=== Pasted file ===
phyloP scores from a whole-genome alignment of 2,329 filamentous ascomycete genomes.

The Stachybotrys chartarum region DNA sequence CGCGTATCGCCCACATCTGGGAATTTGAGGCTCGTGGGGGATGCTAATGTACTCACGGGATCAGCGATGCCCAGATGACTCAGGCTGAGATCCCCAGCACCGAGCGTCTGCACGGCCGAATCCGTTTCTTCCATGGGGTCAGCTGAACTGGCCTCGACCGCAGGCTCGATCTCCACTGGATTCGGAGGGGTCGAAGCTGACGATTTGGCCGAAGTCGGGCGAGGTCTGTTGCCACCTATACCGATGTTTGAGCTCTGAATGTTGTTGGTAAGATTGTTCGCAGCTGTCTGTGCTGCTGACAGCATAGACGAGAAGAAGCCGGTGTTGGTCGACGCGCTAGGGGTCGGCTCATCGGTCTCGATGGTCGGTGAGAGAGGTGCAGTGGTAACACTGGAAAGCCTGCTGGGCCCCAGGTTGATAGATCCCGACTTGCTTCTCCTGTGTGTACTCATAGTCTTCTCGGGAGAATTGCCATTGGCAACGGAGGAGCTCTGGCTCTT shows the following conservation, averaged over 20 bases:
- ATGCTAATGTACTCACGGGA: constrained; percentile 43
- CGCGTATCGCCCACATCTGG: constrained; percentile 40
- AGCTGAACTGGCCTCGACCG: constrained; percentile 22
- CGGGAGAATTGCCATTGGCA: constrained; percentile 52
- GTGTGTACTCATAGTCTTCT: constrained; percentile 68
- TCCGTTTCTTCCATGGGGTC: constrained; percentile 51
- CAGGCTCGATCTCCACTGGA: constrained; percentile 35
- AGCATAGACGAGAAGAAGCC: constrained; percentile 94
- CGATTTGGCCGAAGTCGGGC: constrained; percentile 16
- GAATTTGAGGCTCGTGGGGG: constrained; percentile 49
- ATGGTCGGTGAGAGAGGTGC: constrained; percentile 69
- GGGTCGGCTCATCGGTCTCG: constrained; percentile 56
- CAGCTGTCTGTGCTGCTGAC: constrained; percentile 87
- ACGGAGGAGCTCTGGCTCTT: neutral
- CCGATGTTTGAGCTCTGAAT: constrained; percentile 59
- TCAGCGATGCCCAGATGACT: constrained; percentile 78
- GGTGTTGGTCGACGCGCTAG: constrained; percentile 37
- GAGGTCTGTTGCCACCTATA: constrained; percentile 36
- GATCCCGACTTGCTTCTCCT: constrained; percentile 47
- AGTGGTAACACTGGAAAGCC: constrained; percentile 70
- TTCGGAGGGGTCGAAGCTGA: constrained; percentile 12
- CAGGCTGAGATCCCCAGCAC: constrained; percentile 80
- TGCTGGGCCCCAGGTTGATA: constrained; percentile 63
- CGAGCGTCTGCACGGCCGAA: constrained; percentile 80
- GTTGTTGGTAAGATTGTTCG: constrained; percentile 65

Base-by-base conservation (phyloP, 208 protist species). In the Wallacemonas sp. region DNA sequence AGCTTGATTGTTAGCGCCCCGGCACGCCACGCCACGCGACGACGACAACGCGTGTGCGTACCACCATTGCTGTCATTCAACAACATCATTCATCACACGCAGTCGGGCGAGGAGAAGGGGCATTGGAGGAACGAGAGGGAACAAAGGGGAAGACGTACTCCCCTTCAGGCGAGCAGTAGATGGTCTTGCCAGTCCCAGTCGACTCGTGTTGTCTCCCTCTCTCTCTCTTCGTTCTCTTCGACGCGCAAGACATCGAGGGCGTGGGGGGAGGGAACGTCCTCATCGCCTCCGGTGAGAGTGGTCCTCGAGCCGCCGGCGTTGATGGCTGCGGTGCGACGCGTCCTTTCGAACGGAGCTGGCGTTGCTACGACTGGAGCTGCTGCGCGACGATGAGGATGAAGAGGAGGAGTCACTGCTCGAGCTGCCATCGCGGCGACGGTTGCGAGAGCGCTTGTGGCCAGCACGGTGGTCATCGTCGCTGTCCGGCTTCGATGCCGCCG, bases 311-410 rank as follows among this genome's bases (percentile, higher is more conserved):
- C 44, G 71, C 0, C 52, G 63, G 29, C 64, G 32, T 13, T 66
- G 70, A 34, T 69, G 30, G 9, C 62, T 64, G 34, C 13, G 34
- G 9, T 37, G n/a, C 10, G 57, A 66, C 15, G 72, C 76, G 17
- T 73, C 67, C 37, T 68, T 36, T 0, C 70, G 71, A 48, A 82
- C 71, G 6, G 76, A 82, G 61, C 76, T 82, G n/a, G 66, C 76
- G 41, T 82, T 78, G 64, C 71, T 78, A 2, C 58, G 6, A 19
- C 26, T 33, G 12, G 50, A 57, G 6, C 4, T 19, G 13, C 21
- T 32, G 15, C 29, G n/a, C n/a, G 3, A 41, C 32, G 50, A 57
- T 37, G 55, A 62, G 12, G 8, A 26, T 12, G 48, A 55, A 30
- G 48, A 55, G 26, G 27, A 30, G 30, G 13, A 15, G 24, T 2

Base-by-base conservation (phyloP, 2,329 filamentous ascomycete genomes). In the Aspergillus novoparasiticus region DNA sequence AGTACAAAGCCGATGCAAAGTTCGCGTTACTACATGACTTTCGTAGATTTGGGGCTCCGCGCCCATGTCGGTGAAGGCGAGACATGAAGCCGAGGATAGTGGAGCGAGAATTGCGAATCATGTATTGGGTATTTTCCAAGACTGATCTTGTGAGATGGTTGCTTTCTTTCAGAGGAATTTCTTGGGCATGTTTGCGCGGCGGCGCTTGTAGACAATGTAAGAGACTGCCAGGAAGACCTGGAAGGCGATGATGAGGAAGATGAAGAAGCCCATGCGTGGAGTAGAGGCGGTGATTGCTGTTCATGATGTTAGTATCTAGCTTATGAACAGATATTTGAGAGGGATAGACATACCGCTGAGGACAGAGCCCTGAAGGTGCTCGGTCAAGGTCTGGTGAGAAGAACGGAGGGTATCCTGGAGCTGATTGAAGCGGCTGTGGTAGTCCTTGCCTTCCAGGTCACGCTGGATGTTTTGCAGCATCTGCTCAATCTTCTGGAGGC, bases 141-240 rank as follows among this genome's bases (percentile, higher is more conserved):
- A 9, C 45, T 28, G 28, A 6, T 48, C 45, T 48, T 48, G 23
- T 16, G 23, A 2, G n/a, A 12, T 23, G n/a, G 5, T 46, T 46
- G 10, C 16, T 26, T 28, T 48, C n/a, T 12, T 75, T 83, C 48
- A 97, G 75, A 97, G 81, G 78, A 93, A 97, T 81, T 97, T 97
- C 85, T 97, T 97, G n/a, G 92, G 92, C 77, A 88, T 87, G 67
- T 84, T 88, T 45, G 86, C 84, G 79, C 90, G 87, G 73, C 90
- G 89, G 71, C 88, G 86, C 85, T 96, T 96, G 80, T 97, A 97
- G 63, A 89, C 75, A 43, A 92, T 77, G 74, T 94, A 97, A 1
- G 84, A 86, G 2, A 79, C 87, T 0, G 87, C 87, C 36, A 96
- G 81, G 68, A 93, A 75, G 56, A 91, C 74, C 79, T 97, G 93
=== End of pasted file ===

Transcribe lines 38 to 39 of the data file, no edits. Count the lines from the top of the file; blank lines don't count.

- G 48, A 55, G 26, G 27, A 30, G 30, G 13, A 15, G 24, T 2

Base-by-base conservation (phyloP, 2,329 filamentous ascomycete genomes). In the Aspergillus novoparasiticus region DNA sequence AGTACAAAGCCGATGCAAAGTTCGCGTTACTACATGACTTTCGTAGATTTGGGGCTCCGCGCCCATGTCGGTGAAGGCGAGACATGAAGCCGAGGATAGTGGAGCGAGAATTGCGAATCATGTATTGGGTATTTTCCAAGACTGATCTTGTGAGATGGTTGCTTTCTTTCAGAGGAATTTCTTGGGCATGTTTGCGCGGCGGCGCTTGTAGACAATGTAAGAGACTGCCAGGAAGACCTGGAAGGCGATGATGAGGAAGATGAAGAAGCCCATGCGTGGAGTAGAGGCGGTGATTGCTGTTCATGATGTTAGTATCTAGCTTATGAACAGATATTTGAGAGGGATAGACATACCGCTGAGGACAGAGCCCTGAAGGTGCTCGGTCAAGGTCTGGTGAGAAGAACGGAGGGTATCCTGGAGCTGATTGAAGCGGCTGTGGTAGTCCTTGCCTTCCAGGTCACGCTGGATGTTTTGCAGCATCTGCTCAATCTTCTGGAGGC, bases 141-240 rank as follows among this genome's bases (percentile, higher is more conserved):